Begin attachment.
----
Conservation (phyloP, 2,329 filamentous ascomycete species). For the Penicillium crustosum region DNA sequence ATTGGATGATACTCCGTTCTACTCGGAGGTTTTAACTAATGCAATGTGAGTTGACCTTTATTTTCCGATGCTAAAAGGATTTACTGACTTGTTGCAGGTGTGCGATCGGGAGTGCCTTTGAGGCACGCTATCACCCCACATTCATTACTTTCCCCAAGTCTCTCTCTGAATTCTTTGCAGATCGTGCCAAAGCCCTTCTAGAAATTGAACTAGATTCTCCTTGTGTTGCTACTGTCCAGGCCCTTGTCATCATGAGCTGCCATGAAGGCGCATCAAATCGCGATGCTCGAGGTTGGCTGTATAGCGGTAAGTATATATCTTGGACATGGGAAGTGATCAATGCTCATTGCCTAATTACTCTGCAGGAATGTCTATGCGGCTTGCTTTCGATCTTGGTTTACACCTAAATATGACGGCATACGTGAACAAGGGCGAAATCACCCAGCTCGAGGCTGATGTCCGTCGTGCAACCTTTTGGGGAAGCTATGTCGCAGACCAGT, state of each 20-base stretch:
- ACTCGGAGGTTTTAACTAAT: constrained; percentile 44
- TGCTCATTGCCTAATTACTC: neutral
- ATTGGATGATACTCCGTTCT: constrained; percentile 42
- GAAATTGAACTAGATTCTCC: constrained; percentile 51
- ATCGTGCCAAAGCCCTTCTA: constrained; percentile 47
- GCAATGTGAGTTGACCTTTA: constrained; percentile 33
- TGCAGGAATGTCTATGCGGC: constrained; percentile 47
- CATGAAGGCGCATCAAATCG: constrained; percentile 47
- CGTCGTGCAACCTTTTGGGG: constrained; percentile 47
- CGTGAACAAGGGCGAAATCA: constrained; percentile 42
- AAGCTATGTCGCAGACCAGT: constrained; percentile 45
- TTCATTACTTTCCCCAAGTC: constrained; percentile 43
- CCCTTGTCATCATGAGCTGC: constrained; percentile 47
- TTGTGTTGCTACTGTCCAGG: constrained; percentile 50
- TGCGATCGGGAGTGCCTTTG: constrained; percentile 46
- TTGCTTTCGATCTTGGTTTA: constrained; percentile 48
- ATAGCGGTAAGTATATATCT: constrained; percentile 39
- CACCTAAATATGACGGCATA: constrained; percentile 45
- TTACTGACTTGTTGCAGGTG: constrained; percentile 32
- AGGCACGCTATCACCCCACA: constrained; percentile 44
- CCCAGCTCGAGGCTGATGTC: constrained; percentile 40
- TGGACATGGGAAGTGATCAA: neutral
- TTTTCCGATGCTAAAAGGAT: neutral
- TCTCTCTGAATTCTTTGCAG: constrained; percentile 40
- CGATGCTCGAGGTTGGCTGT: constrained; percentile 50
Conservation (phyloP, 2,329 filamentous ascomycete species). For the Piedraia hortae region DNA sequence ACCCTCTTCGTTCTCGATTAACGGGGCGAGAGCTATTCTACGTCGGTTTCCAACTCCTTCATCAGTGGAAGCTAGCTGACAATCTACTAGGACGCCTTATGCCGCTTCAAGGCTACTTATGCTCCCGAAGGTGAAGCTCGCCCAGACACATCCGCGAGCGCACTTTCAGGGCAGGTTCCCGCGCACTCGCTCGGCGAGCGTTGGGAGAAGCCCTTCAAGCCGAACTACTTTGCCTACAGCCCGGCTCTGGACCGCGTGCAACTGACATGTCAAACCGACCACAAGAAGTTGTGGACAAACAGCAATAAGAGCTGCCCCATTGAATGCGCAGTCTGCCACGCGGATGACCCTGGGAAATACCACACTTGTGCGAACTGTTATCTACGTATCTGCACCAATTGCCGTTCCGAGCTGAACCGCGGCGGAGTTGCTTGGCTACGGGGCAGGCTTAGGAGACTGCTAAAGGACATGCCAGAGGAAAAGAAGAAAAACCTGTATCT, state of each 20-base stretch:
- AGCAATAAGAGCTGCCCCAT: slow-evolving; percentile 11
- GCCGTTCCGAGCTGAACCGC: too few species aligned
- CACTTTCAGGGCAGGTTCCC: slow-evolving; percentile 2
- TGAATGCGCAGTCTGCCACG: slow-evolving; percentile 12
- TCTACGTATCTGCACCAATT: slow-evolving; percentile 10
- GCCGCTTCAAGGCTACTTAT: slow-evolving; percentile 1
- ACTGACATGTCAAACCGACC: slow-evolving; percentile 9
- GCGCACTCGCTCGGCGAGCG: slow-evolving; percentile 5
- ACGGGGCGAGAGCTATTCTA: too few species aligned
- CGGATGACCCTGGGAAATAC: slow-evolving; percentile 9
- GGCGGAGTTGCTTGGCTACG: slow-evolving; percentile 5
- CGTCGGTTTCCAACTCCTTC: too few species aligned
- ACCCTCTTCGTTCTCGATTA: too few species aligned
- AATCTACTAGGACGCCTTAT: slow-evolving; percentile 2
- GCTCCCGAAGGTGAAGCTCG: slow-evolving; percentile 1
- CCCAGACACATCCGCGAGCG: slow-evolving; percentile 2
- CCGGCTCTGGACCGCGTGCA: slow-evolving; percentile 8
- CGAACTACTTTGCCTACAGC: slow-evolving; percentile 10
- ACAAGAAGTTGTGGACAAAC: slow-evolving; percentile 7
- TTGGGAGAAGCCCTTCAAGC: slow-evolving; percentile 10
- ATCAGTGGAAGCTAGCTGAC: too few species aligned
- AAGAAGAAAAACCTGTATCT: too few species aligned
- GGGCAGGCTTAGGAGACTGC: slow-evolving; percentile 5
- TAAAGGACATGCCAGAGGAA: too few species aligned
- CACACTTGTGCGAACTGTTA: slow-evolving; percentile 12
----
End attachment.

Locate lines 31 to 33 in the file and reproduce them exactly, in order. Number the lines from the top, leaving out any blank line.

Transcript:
- TGAATGCGCAGTCTGCCACG: slow-evolving; percentile 12
- TCTACGTATCTGCACCAATT: slow-evolving; percentile 10
- GCCGCTTCAAGGCTACTTAT: slow-evolving; percentile 1